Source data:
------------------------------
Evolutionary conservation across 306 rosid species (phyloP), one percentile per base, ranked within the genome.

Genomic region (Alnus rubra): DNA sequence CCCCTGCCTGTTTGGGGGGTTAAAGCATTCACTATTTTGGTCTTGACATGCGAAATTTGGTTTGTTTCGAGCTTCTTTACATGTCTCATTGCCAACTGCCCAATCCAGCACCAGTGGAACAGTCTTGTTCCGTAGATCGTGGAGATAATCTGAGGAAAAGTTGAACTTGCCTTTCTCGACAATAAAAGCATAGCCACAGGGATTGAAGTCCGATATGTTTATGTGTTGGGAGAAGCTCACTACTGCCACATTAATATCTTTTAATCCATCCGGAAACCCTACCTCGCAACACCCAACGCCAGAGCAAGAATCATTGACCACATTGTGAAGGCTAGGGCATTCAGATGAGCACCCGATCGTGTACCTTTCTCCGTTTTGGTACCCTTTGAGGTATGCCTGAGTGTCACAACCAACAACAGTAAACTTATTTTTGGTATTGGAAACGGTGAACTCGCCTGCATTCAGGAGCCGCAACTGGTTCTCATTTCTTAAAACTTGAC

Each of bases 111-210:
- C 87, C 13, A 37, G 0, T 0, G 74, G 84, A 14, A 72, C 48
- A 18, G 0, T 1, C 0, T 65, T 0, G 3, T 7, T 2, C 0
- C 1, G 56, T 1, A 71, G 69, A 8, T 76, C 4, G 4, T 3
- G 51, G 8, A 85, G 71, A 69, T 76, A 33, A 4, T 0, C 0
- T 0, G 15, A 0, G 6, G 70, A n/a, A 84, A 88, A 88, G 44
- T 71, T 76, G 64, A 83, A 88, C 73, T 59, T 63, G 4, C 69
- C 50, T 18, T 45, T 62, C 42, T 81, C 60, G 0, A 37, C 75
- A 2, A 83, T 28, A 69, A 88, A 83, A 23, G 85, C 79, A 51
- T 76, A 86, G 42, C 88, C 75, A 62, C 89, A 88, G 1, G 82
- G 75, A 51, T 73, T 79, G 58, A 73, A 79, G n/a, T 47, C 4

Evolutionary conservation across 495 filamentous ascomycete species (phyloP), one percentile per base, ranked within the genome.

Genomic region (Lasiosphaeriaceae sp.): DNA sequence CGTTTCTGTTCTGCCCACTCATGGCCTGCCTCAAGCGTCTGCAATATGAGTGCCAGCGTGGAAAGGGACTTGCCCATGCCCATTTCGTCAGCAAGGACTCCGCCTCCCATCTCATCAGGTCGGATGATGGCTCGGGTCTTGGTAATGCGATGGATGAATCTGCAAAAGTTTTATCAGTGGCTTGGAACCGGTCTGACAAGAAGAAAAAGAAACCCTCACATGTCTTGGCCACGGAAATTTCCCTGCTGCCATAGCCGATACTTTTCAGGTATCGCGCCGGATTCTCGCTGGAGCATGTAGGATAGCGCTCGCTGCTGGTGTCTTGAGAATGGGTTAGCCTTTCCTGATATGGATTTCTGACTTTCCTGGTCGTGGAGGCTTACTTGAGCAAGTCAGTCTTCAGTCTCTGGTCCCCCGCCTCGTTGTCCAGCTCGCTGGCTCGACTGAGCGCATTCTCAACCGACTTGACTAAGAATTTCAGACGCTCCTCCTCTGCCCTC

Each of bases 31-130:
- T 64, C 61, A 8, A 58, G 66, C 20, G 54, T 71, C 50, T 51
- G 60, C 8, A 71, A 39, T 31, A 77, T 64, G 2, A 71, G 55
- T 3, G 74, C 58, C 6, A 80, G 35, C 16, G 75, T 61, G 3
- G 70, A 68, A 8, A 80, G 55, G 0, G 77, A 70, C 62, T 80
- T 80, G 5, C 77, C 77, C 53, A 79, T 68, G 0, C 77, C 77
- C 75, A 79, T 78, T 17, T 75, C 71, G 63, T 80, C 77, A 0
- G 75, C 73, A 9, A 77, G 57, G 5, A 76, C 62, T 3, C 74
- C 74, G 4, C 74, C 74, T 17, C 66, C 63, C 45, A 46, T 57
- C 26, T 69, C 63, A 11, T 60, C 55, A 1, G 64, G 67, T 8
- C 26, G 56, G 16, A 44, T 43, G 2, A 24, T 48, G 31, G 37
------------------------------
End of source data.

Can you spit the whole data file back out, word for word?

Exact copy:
Evolutionary conservation across 306 rosid species (phyloP), one percentile per base, ranked within the genome.

Genomic region (Alnus rubra): DNA sequence CCCCTGCCTGTTTGGGGGGTTAAAGCATTCACTATTTTGGTCTTGACATGCGAAATTTGGTTTGTTTCGAGCTTCTTTACATGTCTCATTGCCAACTGCCCAATCCAGCACCAGTGGAACAGTCTTGTTCCGTAGATCGTGGAGATAATCTGAGGAAAAGTTGAACTTGCCTTTCTCGACAATAAAAGCATAGCCACAGGGATTGAAGTCCGATATGTTTATGTGTTGGGAGAAGCTCACTACTGCCACATTAATATCTTTTAATCCATCCGGAAACCCTACCTCGCAACACCCAACGCCAGAGCAAGAATCATTGACCACATTGTGAAGGCTAGGGCATTCAGATGAGCACCCGATCGTGTACCTTTCTCCGTTTTGGTACCCTTTGAGGTATGCCTGAGTGTCACAACCAACAACAGTAAACTTATTTTTGGTATTGGAAACGGTGAACTCGCCTGCATTCAGGAGCCGCAACTGGTTCTCATTTCTTAAAACTTGAC

Each of bases 111-210:
- C 87, C 13, A 37, G 0, T 0, G 74, G 84, A 14, A 72, C 48
- A 18, G 0, T 1, C 0, T 65, T 0, G 3, T 7, T 2, C 0
- C 1, G 56, T 1, A 71, G 69, A 8, T 76, C 4, G 4, T 3
- G 51, G 8, A 85, G 71, A 69, T 76, A 33, A 4, T 0, C 0
- T 0, G 15, A 0, G 6, G 70, A n/a, A 84, A 88, A 88, G 44
- T 71, T 76, G 64, A 83, A 88, C 73, T 59, T 63, G 4, C 69
- C 50, T 18, T 45, T 62, C 42, T 81, C 60, G 0, A 37, C 75
- A 2, A 83, T 28, A 69, A 88, A 83, A 23, G 85, C 79, A 51
- T 76, A 86, G 42, C 88, C 75, A 62, C 89, A 88, G 1, G 82
- G 75, A 51, T 73, T 79, G 58, A 73, A 79, G n/a, T 47, C 4

Evolutionary conservation across 495 filamentous ascomycete species (phyloP), one percentile per base, ranked within the genome.

Genomic region (Lasiosphaeriaceae sp.): DNA sequence CGTTTCTGTTCTGCCCACTCATGGCCTGCCTCAAGCGTCTGCAATATGAGTGCCAGCGTGGAAAGGGACTTGCCCATGCCCATTTCGTCAGCAAGGACTCCGCCTCCCATCTCATCAGGTCGGATGATGGCTCGGGTCTTGGTAATGCGATGGATGAATCTGCAAAAGTTTTATCAGTGGCTTGGAACCGGTCTGACAAGAAGAAAAAGAAACCCTCACATGTCTTGGCCACGGAAATTTCCCTGCTGCCATAGCCGATACTTTTCAGGTATCGCGCCGGATTCTCGCTGGAGCATGTAGGATAGCGCTCGCTGCTGGTGTCTTGAGAATGGGTTAGCCTTTCCTGATATGGATTTCTGACTTTCCTGGTCGTGGAGGCTTACTTGAGCAAGTCAGTCTTCAGTCTCTGGTCCCCCGCCTCGTTGTCCAGCTCGCTGGCTCGACTGAGCGCATTCTCAACCGACTTGACTAAGAATTTCAGACGCTCCTCCTCTGCCCTC

Each of bases 31-130:
- T 64, C 61, A 8, A 58, G 66, C 20, G 54, T 71, C 50, T 51
- G 60, C 8, A 71, A 39, T 31, A 77, T 64, G 2, A 71, G 55
- T 3, G 74, C 58, C 6, A 80, G 35, C 16, G 75, T 61, G 3
- G 70, A 68, A 8, A 80, G 55, G 0, G 77, A 70, C 62, T 80
- T 80, G 5, C 77, C 77, C 53, A 79, T 68, G 0, C 77, C 77
- C 75, A 79, T 78, T 17, T 75, C 71, G 63, T 80, C 77, A 0
- G 75, C 73, A 9, A 77, G 57, G 5, A 76, C 62, T 3, C 74
- C 74, G 4, C 74, C 74, T 17, C 66, C 63, C 45, A 46, T 57
- C 26, T 69, C 63, A 11, T 60, C 55, A 1, G 64, G 67, T 8
- C 26, G 56, G 16, A 44, T 43, G 2, A 24, T 48, G 31, G 37